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Music: Franz Ferdinand
Left to right: Alex, Paul, Nick and Bob.
Franz Ferdinand is a Scottish post-punk/dance-punk band formed in 2002. Their band name is named both after the Austrian archduke whose assassination sparked World War One, as well as a racehorse named Archduke Ferdinand (which was named after the archduke).

The musicians are:

  • Alex Kapranos- lead vocals, guitar
  • Nick McCarthy- backing vocals, keyboard, rhythm guitar
  • Bob Hardy- bass guitar
  • Paul Thomson- drums, backing vocals, other percussion


  • Franz Ferdinand (2004)
  • You Could Have It So Much Better (2005)
  • Tonight: Franz Ferdinand (2009)
    • Blood: Franz Ferdinand (2009) - A dance-rock dub remix album of Tonight.
  • Right Thoughts, Right Words, Right Action (2013)

The band and their music contains examples of:

  • Alliterative Name: Franz Ferdinand, duh.
  • Alliterative Title: "Swallow, Smile", "Forty Feet" (usually written as "40'").
  • Arson, Murder, and Jaywalking: As one person noted regarding the "Evil Eye" music video:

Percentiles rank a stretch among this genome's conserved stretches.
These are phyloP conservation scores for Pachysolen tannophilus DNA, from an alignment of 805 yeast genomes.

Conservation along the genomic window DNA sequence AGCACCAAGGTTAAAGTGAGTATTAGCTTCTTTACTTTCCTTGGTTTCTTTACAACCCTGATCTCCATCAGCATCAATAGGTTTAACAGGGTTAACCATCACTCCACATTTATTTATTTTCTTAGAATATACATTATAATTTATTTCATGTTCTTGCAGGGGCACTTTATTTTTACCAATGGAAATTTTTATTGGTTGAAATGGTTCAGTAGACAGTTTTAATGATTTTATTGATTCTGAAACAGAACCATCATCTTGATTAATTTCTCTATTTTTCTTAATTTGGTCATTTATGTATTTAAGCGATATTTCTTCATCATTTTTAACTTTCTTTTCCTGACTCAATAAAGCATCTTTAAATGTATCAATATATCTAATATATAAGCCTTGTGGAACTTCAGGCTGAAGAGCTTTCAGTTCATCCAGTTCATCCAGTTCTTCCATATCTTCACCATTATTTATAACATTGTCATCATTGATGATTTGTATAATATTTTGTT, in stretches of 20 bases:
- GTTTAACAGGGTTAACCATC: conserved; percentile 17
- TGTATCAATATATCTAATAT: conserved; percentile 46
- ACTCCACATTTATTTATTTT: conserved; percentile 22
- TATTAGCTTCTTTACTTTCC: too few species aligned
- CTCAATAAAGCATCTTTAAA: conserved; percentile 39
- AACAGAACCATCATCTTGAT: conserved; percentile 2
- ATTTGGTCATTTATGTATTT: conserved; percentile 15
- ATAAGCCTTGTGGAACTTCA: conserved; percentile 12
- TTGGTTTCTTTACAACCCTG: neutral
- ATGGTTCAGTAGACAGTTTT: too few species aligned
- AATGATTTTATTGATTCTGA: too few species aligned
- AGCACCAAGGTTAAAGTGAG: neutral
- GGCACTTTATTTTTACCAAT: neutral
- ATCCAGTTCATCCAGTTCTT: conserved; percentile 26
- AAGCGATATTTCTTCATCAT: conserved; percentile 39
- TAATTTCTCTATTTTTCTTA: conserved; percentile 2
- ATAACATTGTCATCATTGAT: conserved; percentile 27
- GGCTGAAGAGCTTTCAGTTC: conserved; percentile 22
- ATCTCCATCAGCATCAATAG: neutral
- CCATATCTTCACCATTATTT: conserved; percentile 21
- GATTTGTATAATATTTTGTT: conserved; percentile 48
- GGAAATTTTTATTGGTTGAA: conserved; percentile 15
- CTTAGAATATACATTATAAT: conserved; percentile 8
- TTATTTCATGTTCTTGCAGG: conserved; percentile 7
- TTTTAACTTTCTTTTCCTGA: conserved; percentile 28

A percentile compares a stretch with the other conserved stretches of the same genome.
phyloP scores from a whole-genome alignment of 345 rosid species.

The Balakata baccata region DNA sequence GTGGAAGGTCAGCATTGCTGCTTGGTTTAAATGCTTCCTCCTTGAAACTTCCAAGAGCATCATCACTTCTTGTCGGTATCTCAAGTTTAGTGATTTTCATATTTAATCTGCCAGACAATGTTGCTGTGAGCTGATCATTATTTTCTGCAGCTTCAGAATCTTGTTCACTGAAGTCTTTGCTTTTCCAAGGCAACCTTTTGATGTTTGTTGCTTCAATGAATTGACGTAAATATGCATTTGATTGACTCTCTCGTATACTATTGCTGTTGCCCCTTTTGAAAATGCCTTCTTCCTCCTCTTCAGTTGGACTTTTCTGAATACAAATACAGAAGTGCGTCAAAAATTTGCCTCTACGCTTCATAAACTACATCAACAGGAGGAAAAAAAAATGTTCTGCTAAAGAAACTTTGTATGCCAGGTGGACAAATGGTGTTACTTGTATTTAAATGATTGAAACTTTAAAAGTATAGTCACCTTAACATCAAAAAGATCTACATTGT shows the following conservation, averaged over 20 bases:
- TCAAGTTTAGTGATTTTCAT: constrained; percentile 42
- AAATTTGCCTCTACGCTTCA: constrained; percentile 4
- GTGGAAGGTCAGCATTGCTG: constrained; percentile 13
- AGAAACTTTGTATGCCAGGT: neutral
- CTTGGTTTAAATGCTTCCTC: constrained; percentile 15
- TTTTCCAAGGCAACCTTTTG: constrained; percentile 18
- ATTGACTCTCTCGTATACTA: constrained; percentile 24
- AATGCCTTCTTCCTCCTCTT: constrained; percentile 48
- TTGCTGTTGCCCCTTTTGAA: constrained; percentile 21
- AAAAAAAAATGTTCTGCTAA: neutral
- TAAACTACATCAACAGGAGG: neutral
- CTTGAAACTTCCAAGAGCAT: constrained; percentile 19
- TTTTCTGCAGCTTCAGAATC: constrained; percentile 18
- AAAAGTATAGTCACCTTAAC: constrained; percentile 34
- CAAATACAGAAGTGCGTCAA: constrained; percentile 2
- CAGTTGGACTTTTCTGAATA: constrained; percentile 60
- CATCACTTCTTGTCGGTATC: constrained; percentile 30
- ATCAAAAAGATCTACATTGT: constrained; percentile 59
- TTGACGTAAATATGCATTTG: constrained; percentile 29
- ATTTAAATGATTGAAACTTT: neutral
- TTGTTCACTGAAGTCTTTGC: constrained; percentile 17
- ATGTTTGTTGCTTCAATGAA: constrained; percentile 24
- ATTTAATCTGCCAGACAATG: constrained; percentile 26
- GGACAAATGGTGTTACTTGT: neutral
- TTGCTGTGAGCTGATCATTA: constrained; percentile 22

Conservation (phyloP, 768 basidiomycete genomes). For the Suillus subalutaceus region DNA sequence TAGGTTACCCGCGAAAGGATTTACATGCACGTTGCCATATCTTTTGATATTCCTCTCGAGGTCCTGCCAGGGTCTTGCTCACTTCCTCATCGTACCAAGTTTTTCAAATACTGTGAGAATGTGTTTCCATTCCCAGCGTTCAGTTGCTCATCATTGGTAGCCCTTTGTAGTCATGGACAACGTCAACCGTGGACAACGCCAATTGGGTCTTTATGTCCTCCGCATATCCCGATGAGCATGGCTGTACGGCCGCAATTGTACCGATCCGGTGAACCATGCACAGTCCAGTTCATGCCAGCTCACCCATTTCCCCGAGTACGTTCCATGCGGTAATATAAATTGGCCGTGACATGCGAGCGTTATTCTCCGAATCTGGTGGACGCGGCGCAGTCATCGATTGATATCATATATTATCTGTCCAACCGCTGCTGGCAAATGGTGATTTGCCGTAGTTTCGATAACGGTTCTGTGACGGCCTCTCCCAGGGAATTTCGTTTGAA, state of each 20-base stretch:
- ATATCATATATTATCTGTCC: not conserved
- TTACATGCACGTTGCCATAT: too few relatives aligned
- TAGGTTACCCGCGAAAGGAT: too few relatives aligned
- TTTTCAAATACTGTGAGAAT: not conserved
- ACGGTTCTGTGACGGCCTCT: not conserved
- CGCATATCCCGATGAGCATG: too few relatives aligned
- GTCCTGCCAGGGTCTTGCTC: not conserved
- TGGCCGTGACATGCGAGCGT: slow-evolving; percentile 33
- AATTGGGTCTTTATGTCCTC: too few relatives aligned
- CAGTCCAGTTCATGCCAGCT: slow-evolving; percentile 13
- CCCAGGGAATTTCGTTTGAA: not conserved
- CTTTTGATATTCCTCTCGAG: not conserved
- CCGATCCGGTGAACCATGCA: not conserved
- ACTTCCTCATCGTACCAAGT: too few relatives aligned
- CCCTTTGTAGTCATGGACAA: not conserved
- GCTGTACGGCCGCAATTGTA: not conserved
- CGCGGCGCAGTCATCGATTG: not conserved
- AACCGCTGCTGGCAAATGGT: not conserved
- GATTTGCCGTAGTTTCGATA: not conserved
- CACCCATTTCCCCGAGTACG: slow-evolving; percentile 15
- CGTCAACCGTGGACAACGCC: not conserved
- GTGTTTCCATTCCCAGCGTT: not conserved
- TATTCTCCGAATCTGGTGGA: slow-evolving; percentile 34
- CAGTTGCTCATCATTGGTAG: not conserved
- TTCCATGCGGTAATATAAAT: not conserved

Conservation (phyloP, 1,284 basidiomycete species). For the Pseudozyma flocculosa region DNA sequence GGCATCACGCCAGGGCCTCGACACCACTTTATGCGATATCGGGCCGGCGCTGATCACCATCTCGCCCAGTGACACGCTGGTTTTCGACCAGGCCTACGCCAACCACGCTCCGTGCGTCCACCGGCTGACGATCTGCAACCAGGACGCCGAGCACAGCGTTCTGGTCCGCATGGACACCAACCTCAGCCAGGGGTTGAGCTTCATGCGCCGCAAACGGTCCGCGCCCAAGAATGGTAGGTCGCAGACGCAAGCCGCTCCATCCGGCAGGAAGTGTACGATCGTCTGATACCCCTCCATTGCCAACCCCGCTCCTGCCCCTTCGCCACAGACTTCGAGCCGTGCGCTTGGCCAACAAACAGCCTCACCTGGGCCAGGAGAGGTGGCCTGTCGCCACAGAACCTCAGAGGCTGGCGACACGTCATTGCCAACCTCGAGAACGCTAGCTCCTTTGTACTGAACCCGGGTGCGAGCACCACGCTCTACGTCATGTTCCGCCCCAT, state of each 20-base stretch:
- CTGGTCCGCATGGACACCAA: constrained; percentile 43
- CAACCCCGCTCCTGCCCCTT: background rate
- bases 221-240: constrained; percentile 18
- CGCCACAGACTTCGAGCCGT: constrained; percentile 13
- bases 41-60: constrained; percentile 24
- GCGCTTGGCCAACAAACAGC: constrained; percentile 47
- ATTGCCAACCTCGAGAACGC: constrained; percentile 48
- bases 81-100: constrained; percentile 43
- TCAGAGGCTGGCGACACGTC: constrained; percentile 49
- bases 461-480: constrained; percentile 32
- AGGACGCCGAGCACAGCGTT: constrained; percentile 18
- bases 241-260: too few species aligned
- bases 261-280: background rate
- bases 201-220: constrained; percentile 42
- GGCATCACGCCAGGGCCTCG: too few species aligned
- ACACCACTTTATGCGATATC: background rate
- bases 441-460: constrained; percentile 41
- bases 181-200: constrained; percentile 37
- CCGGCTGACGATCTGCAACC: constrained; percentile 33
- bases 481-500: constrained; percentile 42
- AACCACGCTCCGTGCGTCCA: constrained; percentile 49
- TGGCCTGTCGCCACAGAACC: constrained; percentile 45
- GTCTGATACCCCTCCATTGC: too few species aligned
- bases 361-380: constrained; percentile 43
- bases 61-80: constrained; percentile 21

"The clip splices together a stomach-turning montage of gross-out footage: Blood spewing from a sink faucet, people getting butchered and dismembered, throats being cut, cannibalism, and frontman Alex Kapranos sporting a dirtbag moustache.
  • The Backwards R: In, at minimum, the video for "This Fire".
  • Blithe Spirit: Lynsey Wells (of "L. Wells"), particularly as depicted in the video. Worth nothing that she is a real person the band knew (though not the girl in the video).
  • Breakup Song: "Walk Away".
  • Buddhism: Right Thoughts, Right Words, Right Action is a free adaptation from the Noble Eightfold Path.
  • Call Back/Continuity Nod: the ending of "Swallow, Smile" echoes the lyrics from "Well That Was Easy".
  • Captain Obvious: This extract from "This Fire": "Now there is a fire in me, a fire that burns".
  • Concept Album: Tonight:, the tale of a long, hard-partying night of drunken debauchery (most likely in Glasgow).
  • Concept Video: "Jeremy Fraser".
  • The Cover Changes The Gender: averted (e.g.: "Womanizer").
  • Deliberately Monochrome: The videos for "L. Wells", "Jeremy Fraser", and "Bullet" and a lot of promotional pictures.
  • Dream Walker: a common interpretation of "Lucid Dreams" is that it's about a man wanting his lover to join him in dreamland.
  • Ending Theme: Surprisingly, "Do You Want To" is the ending theme to Paradise Kiss.
  • Epic Rocking: "Lucid Dreams" is almost 8 minutes long.